India has launched a new defence export policy aimed at liberalising cumbersome bureaucratic rules in order to triple exports in five years. A Defence Ministry official claimed it would be “easy now for defence exporters to ship select products to select nations on self-declaration”.
A notice published by the Indian Department of Defence Production (DDP) described it as an “issuance of the Open General Export License (OGEL) [scheme] for the export of parts and components”.
The Department will issue OGELs for the export of specific military items to countries including Belgium, France, Germany, Japan, South Africa, Spain, Sweden, UK, USA, Canada, Italy, Poland, and Mexico.
“Exporters shall submit a declaration to the effect that they have internal controls in place to prevent the transfer of goods to countries/ entities facing UNSC sanctions or arms embargo,” the rules clarified.
India’s defence exports had doubled in last few years, jumping from Rs.1,5000 million ($225 million) in 2016-17 to Rs.110,000 million ($1.6 billion) in 2018-19, with 90 percent of the products listed as components. The government figure suggests that the US is the biggest contributor to Indian exports, followed by countries like Israel and many European countries.
RM Shri @rajnathsingh approves 2 Open General Export Licenses for certain parts and components and intra-company transfer. This would facilitate the exporters and enhance the ease of doing business. @DefProdnIndia https://t.co/1ErIodMaI9https://t.co/QcXuB5ZeUI— रक्षा मंत्री कार्यालय/ RMO India (@DefenceMinIndia) October 24, 2019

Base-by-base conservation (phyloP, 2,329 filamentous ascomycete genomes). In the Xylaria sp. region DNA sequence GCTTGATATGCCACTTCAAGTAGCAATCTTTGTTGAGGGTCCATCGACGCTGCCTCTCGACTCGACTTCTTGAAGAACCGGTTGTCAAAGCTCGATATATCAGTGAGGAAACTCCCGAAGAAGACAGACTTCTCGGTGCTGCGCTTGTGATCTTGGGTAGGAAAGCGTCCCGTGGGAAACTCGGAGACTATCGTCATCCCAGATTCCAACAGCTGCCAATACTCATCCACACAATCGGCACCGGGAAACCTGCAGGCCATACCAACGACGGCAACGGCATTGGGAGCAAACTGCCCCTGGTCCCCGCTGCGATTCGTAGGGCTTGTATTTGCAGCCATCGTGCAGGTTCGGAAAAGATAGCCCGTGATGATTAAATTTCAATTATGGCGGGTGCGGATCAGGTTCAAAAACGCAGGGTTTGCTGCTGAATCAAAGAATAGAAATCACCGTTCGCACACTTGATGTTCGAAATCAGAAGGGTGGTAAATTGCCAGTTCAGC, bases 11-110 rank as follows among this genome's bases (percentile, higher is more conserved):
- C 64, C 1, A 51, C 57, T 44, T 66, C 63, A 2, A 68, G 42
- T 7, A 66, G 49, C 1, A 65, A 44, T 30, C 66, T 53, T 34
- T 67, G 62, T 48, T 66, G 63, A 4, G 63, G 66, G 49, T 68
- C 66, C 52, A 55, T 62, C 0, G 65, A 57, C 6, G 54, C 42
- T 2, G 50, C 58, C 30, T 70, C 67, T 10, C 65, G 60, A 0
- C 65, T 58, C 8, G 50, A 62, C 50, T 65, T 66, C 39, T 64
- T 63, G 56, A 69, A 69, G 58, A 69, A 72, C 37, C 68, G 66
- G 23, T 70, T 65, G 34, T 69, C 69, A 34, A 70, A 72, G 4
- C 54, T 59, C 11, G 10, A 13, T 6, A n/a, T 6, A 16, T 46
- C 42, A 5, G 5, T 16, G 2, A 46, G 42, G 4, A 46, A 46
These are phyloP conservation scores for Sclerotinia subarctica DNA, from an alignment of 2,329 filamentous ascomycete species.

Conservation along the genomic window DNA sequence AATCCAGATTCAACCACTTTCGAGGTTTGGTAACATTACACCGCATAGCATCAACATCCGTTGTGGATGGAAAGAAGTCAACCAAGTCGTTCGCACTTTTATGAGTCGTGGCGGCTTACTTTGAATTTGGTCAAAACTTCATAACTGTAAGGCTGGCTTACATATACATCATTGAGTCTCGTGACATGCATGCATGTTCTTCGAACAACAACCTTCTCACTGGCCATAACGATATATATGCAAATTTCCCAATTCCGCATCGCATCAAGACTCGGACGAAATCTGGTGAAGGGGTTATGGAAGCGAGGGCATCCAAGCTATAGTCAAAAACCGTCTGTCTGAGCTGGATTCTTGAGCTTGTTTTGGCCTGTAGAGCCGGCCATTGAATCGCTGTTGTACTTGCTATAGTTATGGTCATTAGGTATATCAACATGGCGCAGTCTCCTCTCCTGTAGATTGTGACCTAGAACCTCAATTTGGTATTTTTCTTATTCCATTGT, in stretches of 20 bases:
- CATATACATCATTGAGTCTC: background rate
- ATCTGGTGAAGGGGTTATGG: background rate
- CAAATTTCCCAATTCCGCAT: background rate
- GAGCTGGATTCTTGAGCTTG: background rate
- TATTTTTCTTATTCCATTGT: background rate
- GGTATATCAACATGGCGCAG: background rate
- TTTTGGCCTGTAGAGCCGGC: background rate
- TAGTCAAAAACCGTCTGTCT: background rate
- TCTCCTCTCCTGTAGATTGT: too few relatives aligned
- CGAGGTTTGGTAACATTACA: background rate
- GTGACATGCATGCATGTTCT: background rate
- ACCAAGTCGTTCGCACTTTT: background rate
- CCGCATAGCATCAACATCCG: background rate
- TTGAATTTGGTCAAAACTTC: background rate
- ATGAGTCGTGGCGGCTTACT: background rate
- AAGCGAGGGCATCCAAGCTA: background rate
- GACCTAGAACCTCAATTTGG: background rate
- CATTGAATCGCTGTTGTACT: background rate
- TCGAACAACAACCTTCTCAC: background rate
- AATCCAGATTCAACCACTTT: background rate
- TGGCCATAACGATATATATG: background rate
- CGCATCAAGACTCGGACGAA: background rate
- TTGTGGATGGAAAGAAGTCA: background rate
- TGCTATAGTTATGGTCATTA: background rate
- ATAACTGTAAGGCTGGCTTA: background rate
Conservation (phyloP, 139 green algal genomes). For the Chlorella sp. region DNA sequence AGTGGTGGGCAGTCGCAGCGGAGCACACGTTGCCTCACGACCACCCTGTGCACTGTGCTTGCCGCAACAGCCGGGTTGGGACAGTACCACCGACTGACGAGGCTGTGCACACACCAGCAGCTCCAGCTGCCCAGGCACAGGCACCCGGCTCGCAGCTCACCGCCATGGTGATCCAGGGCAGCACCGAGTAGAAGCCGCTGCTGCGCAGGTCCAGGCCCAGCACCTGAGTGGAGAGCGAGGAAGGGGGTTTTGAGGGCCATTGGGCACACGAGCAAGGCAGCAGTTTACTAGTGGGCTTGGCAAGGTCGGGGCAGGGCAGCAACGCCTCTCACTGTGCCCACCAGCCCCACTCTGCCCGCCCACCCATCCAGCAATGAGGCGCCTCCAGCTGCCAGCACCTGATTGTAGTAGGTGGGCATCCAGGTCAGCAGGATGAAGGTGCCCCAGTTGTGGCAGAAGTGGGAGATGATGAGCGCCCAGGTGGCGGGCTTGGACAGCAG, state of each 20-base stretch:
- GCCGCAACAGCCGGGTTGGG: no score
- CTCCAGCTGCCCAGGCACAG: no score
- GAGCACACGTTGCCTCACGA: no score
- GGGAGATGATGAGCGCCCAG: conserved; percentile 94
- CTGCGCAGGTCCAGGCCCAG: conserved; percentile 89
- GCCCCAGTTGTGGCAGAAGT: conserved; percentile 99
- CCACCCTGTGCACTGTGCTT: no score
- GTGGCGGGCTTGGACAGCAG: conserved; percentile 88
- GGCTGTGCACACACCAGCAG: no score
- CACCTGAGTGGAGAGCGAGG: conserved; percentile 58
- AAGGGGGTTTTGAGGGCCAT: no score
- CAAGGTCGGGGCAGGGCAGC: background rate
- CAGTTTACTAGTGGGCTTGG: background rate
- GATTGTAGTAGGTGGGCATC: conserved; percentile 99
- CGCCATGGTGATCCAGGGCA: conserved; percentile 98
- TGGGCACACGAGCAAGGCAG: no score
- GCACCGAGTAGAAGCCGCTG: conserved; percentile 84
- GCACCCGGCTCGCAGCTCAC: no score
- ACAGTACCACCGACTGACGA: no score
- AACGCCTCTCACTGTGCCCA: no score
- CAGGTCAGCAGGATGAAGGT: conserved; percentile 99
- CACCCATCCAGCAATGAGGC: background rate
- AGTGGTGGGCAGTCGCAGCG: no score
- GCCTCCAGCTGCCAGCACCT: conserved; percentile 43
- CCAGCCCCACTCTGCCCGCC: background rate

Last month, Indian Defence Minister Rajnath Singh set a target to achieve a $26 billion defence industry by 2025 with an anticipated investment of $10 billion in aerospace and defence goods and services. The minister also said that the country would achieve a target of $5 billion for defence exports by 2024. However, the policy does not mention what products India will export to achieve the $5 billion target.
In the last few years, the state-owned arms manufacturers have developed over two dozen platforms, like the Arjun tank, the Tejas fighter, the airborne early warning and control (AEW&C) system, an advanced towed artillery gun system (ATAGS), weapons locating radar, high-speed heavyweight ship-launched torpedoes, and an anti-torpedo decoy system which has the potential to attract buyers in in Africa and South-east Asia.
In past few years, the Indian government has taken several steps such as simplification of industry licensing process, and increased the foreign direct investment cap to promote defence exports. Two defence industrial corridors have also been launched in southern state of Tamil Nadu and eastern state of Uttar Pradesh.